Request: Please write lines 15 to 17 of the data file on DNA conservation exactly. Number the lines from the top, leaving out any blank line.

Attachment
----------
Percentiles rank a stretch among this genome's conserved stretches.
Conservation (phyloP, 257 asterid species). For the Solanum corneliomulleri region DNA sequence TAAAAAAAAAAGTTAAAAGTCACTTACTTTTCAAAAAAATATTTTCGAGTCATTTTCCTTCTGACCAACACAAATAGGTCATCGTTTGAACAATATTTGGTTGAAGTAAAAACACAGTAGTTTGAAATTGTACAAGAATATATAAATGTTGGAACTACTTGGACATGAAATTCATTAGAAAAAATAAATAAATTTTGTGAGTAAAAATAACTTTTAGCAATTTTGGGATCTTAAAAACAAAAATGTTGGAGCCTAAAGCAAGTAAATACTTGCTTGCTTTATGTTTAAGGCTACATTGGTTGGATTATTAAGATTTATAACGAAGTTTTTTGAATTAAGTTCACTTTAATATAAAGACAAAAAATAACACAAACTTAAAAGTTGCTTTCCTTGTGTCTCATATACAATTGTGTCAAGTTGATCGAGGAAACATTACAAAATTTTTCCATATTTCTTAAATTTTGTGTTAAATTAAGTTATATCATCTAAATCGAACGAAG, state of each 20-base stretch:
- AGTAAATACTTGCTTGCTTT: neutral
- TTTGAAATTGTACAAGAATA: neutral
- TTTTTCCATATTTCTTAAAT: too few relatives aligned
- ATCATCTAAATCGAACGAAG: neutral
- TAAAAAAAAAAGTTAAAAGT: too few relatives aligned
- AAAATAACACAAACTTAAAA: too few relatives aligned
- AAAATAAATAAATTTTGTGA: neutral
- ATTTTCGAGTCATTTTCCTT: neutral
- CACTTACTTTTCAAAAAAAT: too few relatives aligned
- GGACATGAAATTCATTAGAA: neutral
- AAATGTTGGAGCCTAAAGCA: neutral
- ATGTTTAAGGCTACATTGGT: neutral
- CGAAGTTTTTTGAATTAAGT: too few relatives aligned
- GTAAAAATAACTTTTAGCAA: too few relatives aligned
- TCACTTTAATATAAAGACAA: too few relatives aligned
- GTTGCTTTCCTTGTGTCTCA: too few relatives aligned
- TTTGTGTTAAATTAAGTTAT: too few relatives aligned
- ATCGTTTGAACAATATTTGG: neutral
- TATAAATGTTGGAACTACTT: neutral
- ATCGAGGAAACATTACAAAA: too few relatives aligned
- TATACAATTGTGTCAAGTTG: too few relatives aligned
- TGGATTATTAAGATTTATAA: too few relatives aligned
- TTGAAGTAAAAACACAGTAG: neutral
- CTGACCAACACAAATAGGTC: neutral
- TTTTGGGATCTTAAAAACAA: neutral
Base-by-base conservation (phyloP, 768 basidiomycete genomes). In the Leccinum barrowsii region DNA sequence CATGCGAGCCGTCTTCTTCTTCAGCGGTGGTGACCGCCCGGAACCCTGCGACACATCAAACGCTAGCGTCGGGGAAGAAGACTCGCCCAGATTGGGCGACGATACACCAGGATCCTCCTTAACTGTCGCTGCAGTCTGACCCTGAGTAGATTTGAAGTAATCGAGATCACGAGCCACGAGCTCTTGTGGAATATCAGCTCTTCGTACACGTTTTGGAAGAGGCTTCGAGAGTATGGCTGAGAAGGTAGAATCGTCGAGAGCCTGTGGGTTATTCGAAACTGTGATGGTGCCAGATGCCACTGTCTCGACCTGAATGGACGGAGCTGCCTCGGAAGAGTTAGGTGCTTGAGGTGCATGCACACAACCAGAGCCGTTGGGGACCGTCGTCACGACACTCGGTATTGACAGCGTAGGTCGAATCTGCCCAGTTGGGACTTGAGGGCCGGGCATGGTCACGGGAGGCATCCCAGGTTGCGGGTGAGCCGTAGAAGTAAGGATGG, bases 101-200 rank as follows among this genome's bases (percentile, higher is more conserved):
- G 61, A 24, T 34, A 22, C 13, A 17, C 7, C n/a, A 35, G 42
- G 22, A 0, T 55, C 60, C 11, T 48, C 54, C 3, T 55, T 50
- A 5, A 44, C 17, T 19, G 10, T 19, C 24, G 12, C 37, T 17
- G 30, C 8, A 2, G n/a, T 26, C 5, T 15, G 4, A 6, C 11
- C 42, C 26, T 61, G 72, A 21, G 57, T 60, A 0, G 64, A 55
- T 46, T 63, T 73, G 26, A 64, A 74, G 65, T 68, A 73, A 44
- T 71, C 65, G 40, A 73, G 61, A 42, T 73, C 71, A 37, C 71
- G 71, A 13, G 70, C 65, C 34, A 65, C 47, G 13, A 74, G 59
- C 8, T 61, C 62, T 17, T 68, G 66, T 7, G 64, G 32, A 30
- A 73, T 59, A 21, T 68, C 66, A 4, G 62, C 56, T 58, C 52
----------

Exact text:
- CGAAGTTTTTTGAATTAAGT: too few relatives aligned
- GTAAAAATAACTTTTAGCAA: too few relatives aligned
- TCACTTTAATATAAAGACAA: too few relatives aligned